Agog

Rosemary Hill

  • Sentimental Murder: Love and Madness in the 18th Century by John Brewer
    HarperCollins, 340 pp, £20.00, March 2004, ISBN 0 00 257134 X

The mutable nature of our relationship with the past is the underlying theme of Sentimental Murder, John Brewer’s compelling and surprising pursuit, across two and a half centuries, of the events of a single evening in 1779. What happened in Covent Garden on 7 April was simple enough and largely undisputed at the time or later. Soon after 11.30 p.m., Martha Ray, the Earl of Sandwich’s long-standing mistress, mother of nine of his children, was shot dead outside Covent Garden Theatre. Her killer was known to her. He was a young clergyman, James Hackman, who immediately attempted to kill himself but failed and was soon afterwards tried and executed for the murder.

It was a sensational case. Ray and Sandwich, who was first lord of the Admiralty, were already well-known public figures. He was a notorious libertine, long separated from his mentally unstable wife. She presided over his household in London and in the country as a more or less acknowledged common law wife. Hackman, who left an elegantly written suicide note and comported himself with dignity throughout, rapidly became a celebrity, too. The night of the murder he had in his pocket a letter that Ray had returned to him unread, proposing marriage. The dynamics of this romantic triangle of love and betrayal, the tantalising question of what had or had not passed between Ray and Hackman, whether he was a jilted lover or the victim of a hopeless unrequited passion, occupied many imaginations. The central facts have remained elusive: the extent to which Ray had reciprocated Hackman’s feelings, if at all, has never been established.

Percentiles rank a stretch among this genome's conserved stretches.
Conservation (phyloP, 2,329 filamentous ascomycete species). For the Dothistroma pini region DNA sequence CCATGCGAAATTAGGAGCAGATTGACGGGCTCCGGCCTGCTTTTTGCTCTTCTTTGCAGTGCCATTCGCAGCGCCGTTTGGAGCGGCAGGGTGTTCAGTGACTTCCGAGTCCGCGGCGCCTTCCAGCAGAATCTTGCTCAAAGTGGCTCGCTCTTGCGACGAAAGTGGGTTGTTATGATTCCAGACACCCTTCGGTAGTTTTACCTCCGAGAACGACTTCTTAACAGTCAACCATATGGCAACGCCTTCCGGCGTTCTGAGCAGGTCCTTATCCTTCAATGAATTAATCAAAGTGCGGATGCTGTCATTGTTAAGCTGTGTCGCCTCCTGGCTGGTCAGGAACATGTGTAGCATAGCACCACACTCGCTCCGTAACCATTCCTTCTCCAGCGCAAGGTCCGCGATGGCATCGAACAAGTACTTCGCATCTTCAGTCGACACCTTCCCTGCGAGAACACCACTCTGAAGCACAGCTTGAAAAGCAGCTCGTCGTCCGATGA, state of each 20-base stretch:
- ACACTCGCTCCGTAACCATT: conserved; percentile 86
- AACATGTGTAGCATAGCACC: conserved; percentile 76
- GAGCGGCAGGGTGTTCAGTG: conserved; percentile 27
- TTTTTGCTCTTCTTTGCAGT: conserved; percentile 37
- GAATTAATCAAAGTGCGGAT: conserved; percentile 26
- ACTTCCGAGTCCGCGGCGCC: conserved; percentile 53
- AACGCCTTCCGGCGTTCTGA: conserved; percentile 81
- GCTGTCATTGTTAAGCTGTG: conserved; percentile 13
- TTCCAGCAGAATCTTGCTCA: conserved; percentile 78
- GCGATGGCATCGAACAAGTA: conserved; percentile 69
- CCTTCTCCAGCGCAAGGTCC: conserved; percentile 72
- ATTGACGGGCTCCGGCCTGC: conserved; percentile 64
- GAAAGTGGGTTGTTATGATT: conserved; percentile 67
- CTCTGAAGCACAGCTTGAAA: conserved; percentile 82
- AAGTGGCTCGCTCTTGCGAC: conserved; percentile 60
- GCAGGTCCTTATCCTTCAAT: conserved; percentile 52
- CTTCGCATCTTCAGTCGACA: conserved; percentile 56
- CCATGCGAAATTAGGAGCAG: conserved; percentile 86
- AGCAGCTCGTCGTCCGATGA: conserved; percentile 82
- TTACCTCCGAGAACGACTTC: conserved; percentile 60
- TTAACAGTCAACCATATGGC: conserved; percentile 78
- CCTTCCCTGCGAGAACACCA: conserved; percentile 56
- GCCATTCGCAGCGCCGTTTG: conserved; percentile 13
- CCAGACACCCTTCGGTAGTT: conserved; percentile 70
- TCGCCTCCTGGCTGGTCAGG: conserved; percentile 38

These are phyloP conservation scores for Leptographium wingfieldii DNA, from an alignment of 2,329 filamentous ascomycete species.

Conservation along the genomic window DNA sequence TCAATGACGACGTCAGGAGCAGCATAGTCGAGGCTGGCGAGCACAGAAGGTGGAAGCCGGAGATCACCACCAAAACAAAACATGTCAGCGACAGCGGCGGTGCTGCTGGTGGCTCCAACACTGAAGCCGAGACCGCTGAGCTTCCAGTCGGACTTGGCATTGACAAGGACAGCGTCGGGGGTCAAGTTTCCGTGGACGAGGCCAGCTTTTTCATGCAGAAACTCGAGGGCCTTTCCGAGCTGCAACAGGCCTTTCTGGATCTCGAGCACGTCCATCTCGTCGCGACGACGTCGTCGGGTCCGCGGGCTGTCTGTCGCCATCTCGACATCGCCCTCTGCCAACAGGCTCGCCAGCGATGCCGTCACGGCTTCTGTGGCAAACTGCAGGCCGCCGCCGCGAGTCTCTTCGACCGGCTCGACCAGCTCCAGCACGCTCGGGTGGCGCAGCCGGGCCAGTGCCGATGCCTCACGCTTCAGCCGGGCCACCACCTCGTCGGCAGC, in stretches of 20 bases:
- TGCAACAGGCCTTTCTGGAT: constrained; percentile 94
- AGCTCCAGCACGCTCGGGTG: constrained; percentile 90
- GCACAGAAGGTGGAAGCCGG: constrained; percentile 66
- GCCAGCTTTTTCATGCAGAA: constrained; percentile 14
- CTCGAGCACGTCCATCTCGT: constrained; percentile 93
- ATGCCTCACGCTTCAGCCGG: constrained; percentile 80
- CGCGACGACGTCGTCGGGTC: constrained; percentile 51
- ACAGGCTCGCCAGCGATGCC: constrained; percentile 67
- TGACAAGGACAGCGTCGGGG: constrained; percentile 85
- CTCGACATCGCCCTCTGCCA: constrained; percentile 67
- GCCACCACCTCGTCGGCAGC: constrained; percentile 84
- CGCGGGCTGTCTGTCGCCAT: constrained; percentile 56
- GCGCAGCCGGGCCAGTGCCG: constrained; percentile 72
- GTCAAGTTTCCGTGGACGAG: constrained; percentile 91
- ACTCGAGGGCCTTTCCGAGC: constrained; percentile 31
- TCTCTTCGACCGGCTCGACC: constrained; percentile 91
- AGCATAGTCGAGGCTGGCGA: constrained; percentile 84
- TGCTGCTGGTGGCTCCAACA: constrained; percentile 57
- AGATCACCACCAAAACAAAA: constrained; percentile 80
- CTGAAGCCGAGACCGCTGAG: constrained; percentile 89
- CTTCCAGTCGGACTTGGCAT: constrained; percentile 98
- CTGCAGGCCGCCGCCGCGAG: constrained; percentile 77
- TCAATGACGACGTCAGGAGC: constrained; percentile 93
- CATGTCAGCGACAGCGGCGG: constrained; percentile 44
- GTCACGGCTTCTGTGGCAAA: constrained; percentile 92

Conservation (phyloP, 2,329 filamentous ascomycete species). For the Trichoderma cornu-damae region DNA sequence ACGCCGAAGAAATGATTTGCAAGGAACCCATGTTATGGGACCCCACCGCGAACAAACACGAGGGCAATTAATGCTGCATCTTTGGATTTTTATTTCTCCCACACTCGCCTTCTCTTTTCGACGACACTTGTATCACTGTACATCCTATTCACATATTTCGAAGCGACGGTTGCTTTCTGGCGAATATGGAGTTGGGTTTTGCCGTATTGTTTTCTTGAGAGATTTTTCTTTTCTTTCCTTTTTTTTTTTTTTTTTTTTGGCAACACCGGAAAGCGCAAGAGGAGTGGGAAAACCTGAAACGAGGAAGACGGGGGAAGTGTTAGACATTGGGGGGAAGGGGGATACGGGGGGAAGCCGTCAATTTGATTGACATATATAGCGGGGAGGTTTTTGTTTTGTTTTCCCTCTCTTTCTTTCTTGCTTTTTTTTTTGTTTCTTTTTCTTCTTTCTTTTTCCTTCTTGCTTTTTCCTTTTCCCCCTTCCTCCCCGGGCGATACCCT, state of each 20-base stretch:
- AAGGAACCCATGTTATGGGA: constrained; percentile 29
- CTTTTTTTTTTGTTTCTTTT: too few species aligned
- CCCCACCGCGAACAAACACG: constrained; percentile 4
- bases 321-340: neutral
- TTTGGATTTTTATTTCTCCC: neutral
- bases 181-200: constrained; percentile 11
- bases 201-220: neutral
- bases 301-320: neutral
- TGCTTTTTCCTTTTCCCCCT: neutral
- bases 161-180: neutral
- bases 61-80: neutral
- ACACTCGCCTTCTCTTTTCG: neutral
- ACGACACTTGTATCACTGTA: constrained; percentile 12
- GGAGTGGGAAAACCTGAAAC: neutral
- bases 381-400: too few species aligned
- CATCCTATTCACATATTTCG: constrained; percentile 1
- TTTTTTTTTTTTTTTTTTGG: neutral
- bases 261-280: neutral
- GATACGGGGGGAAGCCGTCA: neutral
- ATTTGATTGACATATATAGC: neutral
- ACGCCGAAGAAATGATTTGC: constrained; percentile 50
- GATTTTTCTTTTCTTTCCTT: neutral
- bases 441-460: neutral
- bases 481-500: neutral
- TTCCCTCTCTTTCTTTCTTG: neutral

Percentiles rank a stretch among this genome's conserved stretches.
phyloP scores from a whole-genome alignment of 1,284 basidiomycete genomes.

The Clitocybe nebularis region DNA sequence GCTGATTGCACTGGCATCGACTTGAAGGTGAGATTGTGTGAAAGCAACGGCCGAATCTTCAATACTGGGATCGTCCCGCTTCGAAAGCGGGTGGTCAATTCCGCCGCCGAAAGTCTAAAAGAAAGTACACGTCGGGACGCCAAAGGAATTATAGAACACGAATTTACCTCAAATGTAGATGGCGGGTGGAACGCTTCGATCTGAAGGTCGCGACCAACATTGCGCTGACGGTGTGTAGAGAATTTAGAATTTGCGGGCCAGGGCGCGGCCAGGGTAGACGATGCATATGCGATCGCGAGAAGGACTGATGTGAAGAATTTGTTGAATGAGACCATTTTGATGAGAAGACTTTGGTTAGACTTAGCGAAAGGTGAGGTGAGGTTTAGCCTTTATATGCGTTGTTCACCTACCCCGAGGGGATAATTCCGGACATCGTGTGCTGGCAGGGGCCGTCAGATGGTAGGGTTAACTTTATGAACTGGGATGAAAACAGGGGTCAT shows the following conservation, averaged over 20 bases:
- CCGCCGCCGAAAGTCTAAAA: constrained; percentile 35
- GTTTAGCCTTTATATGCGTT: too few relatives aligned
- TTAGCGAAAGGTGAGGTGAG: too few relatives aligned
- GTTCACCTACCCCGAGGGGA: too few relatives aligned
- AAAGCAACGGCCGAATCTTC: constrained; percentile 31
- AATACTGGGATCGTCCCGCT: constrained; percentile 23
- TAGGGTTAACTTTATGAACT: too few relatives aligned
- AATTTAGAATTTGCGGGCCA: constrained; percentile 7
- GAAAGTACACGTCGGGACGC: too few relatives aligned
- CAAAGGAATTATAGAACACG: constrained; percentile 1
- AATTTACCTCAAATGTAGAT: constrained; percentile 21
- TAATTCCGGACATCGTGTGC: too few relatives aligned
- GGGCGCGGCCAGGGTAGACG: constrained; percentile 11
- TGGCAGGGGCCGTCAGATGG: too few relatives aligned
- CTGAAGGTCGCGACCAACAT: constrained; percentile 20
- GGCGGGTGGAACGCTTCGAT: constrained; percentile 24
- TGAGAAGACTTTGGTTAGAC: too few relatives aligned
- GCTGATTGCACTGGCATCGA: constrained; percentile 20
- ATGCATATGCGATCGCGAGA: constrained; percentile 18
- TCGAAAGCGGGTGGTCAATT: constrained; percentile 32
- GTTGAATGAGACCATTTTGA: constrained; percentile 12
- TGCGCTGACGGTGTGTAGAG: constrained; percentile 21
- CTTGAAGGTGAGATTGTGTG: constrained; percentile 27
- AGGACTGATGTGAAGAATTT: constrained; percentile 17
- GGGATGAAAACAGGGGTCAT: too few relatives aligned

Boswell, Johnson and Hester Thrale all talked about the affair. Boswell could understand the impulse to kill a mistress, but could not think what Hackman saw in a woman ‘neither young nor handsome’. Johnson could fully understand the power of a woman of more mature years. Mrs Thrale was baffled.

At this point in its history the story of Martha Ray was still current, the property of the press and private conversation. Boswell, as a journalist, became professionally involved. He wrote up Hackman’s trial for the St James’s Chronicle and followed that with another more colourful piece about Hackman’s brother-in-law, the attorney Frederick Booth, and his reaction to the verdict and sentence. Boswell reported Booth’s happily quotable remark, that he would rather have Hackman ‘found guilty with truth and honour than escape by a mean evasion’, as ‘a sentiment truly noble, bursting from a heart rent with anguish!’

Sandwich and his political friends and enemies planted stories in the papers to cast the facts in the most appealing light for their own purposes. Old gossip was dug up. Dozens of people wrote to the press. The story ran and ran. In his careful explanation of 18th-century journalism, Brewer assumes that this sort of farrago is quite unknown today. In fact, it is strikingly familiar. With its dubious mixture of information, entertainment and prurient gossip, the English press astonishes foreign visitors now just as much as it did then. The ‘puff’, the piece of promotional copy masquerading as editorial comment, is not unknown; nor are the ‘paragraph writers’ who hang about in bars, keeping their ears open and selling what they overhear to newspapers.

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